Second, the Copyright and Patent Clause empowers the Congress “To promote the Progress of Science and useful Arts, by securing for limited Times to Authors and Inventors the exclusive Right to their respective Writings and Discoveries.” Whatever one thinks about the relationship of the two clauses, it makes no sense, I think, to read them as speaking only about what we now call “science” and “useful arts,” and to exclude, for instance, practical engineering. It’s well-established that at the time the Clause was written, “science” generally meant knowledge, and “useful arts” referred to what we might now call technology (in the sense that the term “art” survives in “artisan” rather than “artist”). The changes in normal English idiom since then shouldn’t change the legal meaning of the Clause.

But none of this applies to linguistic questions about what words mean today. No-one, I’d hope, would say that we must these days use “science” just in the general sense of “knowledge,” or “useful arts” in the sense of technology. Today, in Standard English, those words mean what the typical educated user of the language understands them to mean. The views of the Framers are irrelevant to modern language, because people of the late 1700s have no authority over the language of the early 2000s.

Some of the Framers’ actions do have continuing authority over the modern legal system, because we have a legal system under which we are bound to follow the legal rules created in that era. It therefore makes sense to follow the then-existing meaning of the words included in those rules. But that is solely an artifact of the binding nature of the underlying rules — of our system’s continuing to treat the Constitution and its Amendments as a legally authoritative document. There is nothing like that as to mere linguistic usage of the time.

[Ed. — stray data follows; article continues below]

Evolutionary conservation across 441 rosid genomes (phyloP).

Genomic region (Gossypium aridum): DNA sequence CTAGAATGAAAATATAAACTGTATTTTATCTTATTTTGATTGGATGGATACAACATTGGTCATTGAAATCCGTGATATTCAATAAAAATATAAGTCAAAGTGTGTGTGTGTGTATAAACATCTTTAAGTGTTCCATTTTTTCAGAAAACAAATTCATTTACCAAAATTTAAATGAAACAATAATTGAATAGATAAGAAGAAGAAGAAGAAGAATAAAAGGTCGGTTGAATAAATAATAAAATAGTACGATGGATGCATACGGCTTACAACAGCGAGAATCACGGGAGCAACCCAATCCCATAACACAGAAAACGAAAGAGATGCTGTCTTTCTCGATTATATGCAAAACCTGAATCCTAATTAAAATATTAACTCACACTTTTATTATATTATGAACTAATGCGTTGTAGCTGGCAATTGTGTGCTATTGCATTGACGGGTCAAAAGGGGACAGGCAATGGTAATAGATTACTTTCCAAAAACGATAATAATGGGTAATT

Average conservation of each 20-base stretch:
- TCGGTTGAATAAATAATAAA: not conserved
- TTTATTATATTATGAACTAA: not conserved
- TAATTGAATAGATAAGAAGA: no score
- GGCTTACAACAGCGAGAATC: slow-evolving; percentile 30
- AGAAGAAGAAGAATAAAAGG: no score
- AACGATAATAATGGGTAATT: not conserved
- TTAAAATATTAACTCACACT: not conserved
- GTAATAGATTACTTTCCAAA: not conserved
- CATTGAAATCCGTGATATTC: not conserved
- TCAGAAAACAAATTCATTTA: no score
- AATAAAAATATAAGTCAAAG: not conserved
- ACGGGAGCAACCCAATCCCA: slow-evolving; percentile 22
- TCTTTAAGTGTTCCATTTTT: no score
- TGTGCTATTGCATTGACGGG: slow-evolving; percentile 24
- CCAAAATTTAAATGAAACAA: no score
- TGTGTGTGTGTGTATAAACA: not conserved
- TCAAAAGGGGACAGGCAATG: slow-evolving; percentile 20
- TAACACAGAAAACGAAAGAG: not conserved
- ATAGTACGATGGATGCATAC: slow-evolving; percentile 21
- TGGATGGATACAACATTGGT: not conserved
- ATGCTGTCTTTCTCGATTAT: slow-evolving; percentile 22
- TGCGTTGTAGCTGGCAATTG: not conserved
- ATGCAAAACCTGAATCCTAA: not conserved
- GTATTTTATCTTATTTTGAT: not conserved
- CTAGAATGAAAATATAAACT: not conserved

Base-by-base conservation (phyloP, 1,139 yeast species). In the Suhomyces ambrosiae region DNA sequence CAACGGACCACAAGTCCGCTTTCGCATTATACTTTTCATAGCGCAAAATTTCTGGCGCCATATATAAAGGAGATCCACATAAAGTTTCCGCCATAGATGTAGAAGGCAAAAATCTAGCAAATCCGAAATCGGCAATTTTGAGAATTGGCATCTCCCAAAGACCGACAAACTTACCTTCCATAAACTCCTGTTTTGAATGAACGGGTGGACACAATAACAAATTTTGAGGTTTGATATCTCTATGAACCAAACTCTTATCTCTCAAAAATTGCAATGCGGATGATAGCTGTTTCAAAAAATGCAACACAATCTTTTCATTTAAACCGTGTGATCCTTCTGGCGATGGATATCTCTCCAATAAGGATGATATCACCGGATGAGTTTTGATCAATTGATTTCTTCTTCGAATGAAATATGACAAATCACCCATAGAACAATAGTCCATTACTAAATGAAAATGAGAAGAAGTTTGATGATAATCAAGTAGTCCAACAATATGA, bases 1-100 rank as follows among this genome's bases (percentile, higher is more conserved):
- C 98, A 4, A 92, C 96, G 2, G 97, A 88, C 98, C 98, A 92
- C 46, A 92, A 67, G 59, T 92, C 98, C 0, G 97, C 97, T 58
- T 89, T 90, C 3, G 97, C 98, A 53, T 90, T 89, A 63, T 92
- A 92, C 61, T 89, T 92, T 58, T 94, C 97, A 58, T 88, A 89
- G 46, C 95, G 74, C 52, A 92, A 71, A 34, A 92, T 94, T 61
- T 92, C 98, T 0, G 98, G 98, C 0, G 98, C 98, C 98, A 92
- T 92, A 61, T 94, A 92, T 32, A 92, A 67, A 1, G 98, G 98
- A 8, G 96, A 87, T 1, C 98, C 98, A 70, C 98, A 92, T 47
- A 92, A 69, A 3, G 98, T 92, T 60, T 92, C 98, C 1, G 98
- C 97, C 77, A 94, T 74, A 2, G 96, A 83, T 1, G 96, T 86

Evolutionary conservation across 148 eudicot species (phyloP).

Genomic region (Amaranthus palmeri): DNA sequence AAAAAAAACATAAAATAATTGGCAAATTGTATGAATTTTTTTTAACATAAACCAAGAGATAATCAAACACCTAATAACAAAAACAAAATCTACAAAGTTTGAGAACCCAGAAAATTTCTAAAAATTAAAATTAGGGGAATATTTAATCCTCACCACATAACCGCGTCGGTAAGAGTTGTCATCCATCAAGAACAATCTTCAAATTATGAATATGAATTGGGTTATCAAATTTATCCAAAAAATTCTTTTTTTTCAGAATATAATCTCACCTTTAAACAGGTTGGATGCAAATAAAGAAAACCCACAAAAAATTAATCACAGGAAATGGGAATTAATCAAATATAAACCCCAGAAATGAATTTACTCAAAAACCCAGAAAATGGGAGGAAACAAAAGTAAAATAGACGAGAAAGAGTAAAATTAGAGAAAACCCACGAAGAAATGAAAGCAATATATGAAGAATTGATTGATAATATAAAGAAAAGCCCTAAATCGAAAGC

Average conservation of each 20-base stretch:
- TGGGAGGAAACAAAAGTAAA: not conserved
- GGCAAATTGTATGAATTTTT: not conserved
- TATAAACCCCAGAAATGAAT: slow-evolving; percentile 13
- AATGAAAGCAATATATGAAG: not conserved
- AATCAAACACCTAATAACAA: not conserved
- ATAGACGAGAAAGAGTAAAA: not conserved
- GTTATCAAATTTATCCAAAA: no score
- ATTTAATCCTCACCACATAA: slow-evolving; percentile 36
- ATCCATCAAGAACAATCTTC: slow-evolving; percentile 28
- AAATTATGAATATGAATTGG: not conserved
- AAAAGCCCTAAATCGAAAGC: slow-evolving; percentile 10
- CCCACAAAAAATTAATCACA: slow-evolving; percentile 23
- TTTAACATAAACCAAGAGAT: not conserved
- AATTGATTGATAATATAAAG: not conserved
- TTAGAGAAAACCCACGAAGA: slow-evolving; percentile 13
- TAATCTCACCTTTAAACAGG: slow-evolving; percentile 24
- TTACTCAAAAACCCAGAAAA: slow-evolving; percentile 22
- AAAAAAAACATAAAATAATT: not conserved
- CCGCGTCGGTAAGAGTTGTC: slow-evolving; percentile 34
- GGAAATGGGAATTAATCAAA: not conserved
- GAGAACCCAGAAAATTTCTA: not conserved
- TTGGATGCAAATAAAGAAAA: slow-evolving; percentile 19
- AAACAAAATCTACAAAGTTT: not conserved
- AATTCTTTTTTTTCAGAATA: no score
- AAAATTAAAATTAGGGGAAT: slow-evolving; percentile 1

Likewise, today “democracy” in Standard English means what the typical educated user of the language understands it to mean, which includes both direct democracy and representative democracy — as I noted, it often meant this even around the time of the Framing, but it certainly has this broad meaning now. This would be true even if the word “democracy” appeared in the Constitution, with a different meaning (just as the word “science” and the phrase “useful arts” appear in the Constitution, without affecting the modern standard English meaning of those terms). But that word doesn’t appear in the Constitution; and even if the decision not to include the word reflects the Framers’ dislike of direct democracy, or even of the term broadly, that can have no authoritative effect over modern language.

The Framers were the drafters of the Constitution. They were not some sort of Academie Francaise, empowered to define the meaning of standard English. They certainly were never empowered to define the meaning of standard English for centuries after their death. Even if you firmly support original meaning jurisprudence, and think that constitutional provisions should be applied today according to their original meaning, nothing in original meaning jurisprudence should lead you to claim that English terms mean today in standard English what they meant in 1787.